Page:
An Expert’s Guide To Decorating With Vintage

When our favorite vintage furniture and decor marketplace, Chairish, announced they’d be hosting a sale curated by Bill Blass Creative Director Chris Benz, we knew it was going to be a good one. Chris, who is responsible for revitalizing the iconic Bill Blass brand in recent years, contributed a mixed bag of vintage and contemporary pieces he’s collected through his extensive travels over the years. When asked about his taste in decor, Chris likens the process of decorating a home to personal fashion, saying, “It’s all about color balance, proportion and attitude.” We asked him for a few specific tips for pulling together cohesive personal style at home, and here’s his best advice, particularly as it pertains to the inclusion of vintage pieces.


Start Small When It Comes To Color

"I love color, but my Virgo brain has to keep things organized. Experimenting with color at home is great if you keep it to smaller pieces like pillows, throws and accents. This way, when you get tired of neon pink you can swap it out without buying an entirely new sofa!"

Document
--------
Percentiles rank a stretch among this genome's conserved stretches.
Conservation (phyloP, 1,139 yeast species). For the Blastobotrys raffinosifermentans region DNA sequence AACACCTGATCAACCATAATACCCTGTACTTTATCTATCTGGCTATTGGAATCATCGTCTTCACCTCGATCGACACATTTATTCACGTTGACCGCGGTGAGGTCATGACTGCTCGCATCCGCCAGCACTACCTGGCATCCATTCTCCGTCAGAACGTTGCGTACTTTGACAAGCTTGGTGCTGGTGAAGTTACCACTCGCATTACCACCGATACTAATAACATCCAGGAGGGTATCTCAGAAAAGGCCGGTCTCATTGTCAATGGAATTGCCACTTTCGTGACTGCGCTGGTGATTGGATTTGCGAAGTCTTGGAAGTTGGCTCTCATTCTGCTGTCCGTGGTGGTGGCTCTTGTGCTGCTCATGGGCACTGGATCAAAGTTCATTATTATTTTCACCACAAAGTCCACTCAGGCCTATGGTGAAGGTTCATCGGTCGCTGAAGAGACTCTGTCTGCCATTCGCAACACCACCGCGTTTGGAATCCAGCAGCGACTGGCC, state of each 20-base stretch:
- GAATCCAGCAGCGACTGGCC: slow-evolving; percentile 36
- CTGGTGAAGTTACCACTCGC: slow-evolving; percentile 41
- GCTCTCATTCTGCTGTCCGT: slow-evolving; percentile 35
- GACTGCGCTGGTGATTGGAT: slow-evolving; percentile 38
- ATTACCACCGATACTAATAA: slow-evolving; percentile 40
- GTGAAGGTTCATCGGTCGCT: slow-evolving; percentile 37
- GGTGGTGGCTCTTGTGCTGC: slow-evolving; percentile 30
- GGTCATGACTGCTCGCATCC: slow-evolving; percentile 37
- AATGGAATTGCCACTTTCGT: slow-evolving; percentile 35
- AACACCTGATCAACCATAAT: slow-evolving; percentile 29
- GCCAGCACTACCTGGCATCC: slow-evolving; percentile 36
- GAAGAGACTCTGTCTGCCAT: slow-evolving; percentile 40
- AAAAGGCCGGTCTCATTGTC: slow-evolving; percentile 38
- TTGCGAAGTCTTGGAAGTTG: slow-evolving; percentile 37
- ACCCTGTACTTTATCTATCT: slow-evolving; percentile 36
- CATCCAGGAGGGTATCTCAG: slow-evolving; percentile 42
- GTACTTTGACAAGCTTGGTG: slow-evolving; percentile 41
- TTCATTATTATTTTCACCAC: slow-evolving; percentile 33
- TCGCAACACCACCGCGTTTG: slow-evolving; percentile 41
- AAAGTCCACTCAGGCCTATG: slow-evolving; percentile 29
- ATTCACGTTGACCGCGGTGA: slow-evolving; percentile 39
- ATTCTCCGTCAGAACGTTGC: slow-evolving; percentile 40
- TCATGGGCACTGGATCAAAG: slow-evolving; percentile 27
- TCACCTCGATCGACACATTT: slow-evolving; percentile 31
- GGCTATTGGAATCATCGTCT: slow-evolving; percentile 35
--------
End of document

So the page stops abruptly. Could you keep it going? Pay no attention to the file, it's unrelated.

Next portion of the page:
Go For Function AND Form

"I always search for vintage pieces that are also useful. For example, why settle for a run-of-the-mill platter, when you can find a fabulous vintage one for less with triple the uniqueness?"


Don't Overlook Textiles When Vintage Shopping

"Vintage textiles are a secret weapon around the house. Flatweave rugs, flags, tablecloths and throws can also all work as bedcovers, table runners and towel-bar accoutrements."

Keep It Shabby

"Don’t over-clean or refinish. We all know that a good patina is impossible to re-create. There’s so much emphasis put on refinishing antique furniture, but I always search for the most broken-down, chipped pieces and leave them that way. There’s nothing more chic than an old worn-down vintage piece in a freshly painted room."


Add New Life

"Anything can be a houseplant. I’m constantly rotating potted plants from outside into my rooms, because anything can be a houseplant, really. I don’t know who limited this to philodenrons and fiddle leaf fig trees. Be sure you don’t keep finicky plants inside for too long, but they’ll be fine for a few days or for a special occasion."